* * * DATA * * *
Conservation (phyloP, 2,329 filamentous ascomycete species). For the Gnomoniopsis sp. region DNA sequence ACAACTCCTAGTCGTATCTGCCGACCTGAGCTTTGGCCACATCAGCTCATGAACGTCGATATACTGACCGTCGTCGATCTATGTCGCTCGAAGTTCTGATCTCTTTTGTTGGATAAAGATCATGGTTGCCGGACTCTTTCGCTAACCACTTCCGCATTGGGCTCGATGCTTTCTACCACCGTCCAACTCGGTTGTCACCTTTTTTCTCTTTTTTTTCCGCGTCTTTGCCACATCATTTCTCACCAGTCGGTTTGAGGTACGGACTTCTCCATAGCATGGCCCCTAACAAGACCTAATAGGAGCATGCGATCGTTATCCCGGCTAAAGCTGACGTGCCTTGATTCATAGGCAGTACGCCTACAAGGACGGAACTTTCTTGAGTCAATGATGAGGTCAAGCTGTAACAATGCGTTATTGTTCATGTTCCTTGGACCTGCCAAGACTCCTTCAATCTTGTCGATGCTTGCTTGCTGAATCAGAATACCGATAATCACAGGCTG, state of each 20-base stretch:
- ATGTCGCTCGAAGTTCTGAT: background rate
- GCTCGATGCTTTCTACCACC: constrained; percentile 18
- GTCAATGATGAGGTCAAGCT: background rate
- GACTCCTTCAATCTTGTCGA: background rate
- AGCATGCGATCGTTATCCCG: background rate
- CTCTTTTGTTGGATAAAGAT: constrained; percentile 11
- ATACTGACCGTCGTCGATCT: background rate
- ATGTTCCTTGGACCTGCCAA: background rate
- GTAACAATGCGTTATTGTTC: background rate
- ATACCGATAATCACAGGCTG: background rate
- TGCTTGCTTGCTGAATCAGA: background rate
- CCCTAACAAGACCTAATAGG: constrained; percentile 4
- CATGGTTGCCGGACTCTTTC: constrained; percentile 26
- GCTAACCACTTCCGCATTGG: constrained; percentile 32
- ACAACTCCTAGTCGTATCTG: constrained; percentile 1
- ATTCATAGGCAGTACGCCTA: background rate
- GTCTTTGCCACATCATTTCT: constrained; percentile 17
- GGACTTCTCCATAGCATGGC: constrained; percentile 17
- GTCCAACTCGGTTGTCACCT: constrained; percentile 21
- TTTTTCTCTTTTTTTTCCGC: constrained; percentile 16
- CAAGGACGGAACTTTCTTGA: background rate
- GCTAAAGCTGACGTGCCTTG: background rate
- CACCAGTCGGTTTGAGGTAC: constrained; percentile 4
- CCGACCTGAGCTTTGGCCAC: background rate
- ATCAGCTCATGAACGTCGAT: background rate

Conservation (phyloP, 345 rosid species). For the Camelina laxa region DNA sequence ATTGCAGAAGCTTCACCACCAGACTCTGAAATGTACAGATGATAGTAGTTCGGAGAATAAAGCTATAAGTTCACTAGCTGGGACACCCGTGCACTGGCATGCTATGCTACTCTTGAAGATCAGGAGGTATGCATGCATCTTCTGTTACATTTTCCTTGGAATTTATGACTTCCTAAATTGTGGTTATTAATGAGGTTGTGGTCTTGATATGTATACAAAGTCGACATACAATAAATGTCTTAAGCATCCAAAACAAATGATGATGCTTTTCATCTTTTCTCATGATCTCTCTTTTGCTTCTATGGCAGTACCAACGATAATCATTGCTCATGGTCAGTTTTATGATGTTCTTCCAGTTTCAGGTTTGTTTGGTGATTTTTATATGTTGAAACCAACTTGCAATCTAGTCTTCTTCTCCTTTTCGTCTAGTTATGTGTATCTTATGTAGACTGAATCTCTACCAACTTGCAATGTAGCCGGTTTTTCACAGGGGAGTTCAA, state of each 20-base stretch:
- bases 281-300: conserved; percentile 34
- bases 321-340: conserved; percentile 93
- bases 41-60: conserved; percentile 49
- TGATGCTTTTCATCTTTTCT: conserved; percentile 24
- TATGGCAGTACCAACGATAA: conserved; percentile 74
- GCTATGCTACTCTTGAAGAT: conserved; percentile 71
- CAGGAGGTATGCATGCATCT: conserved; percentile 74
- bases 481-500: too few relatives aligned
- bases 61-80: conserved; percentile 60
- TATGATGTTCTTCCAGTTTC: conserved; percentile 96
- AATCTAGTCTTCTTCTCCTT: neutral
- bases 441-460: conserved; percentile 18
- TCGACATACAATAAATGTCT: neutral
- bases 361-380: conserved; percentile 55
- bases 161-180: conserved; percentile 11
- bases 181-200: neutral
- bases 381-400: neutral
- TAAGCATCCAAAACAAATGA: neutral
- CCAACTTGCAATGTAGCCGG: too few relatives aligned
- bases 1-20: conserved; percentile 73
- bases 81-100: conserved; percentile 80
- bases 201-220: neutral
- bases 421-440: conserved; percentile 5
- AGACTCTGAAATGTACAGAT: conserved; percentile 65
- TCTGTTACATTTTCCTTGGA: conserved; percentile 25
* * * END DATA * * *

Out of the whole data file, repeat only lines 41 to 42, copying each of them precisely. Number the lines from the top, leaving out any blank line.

- bases 361-380: conserved; percentile 55
- bases 161-180: conserved; percentile 11